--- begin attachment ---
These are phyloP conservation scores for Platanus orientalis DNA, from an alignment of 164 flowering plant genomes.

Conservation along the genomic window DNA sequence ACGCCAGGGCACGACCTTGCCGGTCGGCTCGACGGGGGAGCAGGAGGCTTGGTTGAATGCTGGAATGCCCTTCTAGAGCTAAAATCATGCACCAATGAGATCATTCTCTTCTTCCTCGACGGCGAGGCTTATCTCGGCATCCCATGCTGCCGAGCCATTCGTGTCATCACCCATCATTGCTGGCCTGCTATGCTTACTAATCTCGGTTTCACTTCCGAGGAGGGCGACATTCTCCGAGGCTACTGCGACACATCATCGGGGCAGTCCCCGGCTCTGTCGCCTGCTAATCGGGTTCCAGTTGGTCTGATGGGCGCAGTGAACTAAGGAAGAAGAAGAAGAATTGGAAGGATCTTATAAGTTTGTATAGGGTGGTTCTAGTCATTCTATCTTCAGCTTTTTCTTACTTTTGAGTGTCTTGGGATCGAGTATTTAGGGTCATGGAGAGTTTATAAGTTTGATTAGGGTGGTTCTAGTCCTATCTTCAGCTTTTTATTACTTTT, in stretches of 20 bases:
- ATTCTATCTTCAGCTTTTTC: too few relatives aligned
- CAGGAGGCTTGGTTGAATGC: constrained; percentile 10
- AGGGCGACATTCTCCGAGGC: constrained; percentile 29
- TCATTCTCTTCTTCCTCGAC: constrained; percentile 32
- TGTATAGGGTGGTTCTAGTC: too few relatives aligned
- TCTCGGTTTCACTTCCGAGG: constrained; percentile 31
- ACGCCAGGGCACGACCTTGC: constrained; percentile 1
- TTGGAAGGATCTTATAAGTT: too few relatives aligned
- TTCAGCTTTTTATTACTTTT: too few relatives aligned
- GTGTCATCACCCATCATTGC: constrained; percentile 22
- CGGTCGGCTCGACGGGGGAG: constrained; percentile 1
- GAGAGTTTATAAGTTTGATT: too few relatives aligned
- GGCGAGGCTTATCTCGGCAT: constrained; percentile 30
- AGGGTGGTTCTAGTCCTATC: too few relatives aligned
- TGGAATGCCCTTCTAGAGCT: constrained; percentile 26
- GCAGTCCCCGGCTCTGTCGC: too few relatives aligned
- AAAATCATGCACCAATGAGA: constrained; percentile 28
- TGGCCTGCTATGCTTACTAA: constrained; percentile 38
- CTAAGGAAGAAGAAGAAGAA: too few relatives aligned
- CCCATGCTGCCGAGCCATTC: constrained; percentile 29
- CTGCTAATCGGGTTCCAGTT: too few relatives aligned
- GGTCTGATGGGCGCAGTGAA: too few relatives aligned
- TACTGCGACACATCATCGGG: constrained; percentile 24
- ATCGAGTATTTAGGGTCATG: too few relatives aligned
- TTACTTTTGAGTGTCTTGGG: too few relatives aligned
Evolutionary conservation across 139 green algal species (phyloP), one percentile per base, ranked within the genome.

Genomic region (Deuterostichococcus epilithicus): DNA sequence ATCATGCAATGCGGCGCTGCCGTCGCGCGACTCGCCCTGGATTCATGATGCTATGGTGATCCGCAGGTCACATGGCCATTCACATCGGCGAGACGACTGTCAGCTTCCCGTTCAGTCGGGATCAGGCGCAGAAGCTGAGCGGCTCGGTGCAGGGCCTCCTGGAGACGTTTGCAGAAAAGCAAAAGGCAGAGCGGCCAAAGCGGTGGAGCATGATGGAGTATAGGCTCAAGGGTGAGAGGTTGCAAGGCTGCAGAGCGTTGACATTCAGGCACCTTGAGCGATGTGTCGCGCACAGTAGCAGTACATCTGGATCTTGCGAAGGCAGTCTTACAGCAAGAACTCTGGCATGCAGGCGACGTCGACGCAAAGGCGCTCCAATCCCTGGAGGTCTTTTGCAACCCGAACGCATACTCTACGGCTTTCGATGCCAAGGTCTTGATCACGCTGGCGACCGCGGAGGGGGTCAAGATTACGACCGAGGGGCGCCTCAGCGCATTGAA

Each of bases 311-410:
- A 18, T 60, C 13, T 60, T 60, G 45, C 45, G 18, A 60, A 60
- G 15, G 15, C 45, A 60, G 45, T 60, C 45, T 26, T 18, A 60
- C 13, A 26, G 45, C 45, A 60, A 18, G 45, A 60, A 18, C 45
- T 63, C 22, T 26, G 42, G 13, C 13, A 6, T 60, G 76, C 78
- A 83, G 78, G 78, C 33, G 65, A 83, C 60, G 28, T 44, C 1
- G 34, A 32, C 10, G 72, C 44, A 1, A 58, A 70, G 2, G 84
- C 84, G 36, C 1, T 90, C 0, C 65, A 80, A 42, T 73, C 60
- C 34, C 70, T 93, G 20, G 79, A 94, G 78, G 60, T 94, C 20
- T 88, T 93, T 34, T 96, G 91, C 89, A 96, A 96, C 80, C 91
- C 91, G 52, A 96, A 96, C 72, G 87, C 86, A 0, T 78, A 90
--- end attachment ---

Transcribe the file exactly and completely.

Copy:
These are phyloP conservation scores for Platanus orientalis DNA, from an alignment of 164 flowering plant genomes.

Conservation along the genomic window DNA sequence ACGCCAGGGCACGACCTTGCCGGTCGGCTCGACGGGGGAGCAGGAGGCTTGGTTGAATGCTGGAATGCCCTTCTAGAGCTAAAATCATGCACCAATGAGATCATTCTCTTCTTCCTCGACGGCGAGGCTTATCTCGGCATCCCATGCTGCCGAGCCATTCGTGTCATCACCCATCATTGCTGGCCTGCTATGCTTACTAATCTCGGTTTCACTTCCGAGGAGGGCGACATTCTCCGAGGCTACTGCGACACATCATCGGGGCAGTCCCCGGCTCTGTCGCCTGCTAATCGGGTTCCAGTTGGTCTGATGGGCGCAGTGAACTAAGGAAGAAGAAGAAGAATTGGAAGGATCTTATAAGTTTGTATAGGGTGGTTCTAGTCATTCTATCTTCAGCTTTTTCTTACTTTTGAGTGTCTTGGGATCGAGTATTTAGGGTCATGGAGAGTTTATAAGTTTGATTAGGGTGGTTCTAGTCCTATCTTCAGCTTTTTATTACTTTT, in stretches of 20 bases:
- ATTCTATCTTCAGCTTTTTC: too few relatives aligned
- CAGGAGGCTTGGTTGAATGC: constrained; percentile 10
- AGGGCGACATTCTCCGAGGC: constrained; percentile 29
- TCATTCTCTTCTTCCTCGAC: constrained; percentile 32
- TGTATAGGGTGGTTCTAGTC: too few relatives aligned
- TCTCGGTTTCACTTCCGAGG: constrained; percentile 31
- ACGCCAGGGCACGACCTTGC: constrained; percentile 1
- TTGGAAGGATCTTATAAGTT: too few relatives aligned
- TTCAGCTTTTTATTACTTTT: too few relatives aligned
- GTGTCATCACCCATCATTGC: constrained; percentile 22
- CGGTCGGCTCGACGGGGGAG: constrained; percentile 1
- GAGAGTTTATAAGTTTGATT: too few relatives aligned
- GGCGAGGCTTATCTCGGCAT: constrained; percentile 30
- AGGGTGGTTCTAGTCCTATC: too few relatives aligned
- TGGAATGCCCTTCTAGAGCT: constrained; percentile 26
- GCAGTCCCCGGCTCTGTCGC: too few relatives aligned
- AAAATCATGCACCAATGAGA: constrained; percentile 28
- TGGCCTGCTATGCTTACTAA: constrained; percentile 38
- CTAAGGAAGAAGAAGAAGAA: too few relatives aligned
- CCCATGCTGCCGAGCCATTC: constrained; percentile 29
- CTGCTAATCGGGTTCCAGTT: too few relatives aligned
- GGTCTGATGGGCGCAGTGAA: too few relatives aligned
- TACTGCGACACATCATCGGG: constrained; percentile 24
- ATCGAGTATTTAGGGTCATG: too few relatives aligned
- TTACTTTTGAGTGTCTTGGG: too few relatives aligned
Evolutionary conservation across 139 green algal species (phyloP), one percentile per base, ranked within the genome.

Genomic region (Deuterostichococcus epilithicus): DNA sequence ATCATGCAATGCGGCGCTGCCGTCGCGCGACTCGCCCTGGATTCATGATGCTATGGTGATCCGCAGGTCACATGGCCATTCACATCGGCGAGACGACTGTCAGCTTCCCGTTCAGTCGGGATCAGGCGCAGAAGCTGAGCGGCTCGGTGCAGGGCCTCCTGGAGACGTTTGCAGAAAAGCAAAAGGCAGAGCGGCCAAAGCGGTGGAGCATGATGGAGTATAGGCTCAAGGGTGAGAGGTTGCAAGGCTGCAGAGCGTTGACATTCAGGCACCTTGAGCGATGTGTCGCGCACAGTAGCAGTACATCTGGATCTTGCGAAGGCAGTCTTACAGCAAGAACTCTGGCATGCAGGCGACGTCGACGCAAAGGCGCTCCAATCCCTGGAGGTCTTTTGCAACCCGAACGCATACTCTACGGCTTTCGATGCCAAGGTCTTGATCACGCTGGCGACCGCGGAGGGGGTCAAGATTACGACCGAGGGGCGCCTCAGCGCATTGAA

Each of bases 311-410:
- A 18, T 60, C 13, T 60, T 60, G 45, C 45, G 18, A 60, A 60
- G 15, G 15, C 45, A 60, G 45, T 60, C 45, T 26, T 18, A 60
- C 13, A 26, G 45, C 45, A 60, A 18, G 45, A 60, A 18, C 45
- T 63, C 22, T 26, G 42, G 13, C 13, A 6, T 60, G 76, C 78
- A 83, G 78, G 78, C 33, G 65, A 83, C 60, G 28, T 44, C 1
- G 34, A 32, C 10, G 72, C 44, A 1, A 58, A 70, G 2, G 84
- C 84, G 36, C 1, T 90, C 0, C 65, A 80, A 42, T 73, C 60
- C 34, C 70, T 93, G 20, G 79, A 94, G 78, G 60, T 94, C 20
- T 88, T 93, T 34, T 96, G 91, C 89, A 96, A 96, C 80, C 91
- C 91, G 52, A 96, A 96, C 72, G 87, C 86, A 0, T 78, A 90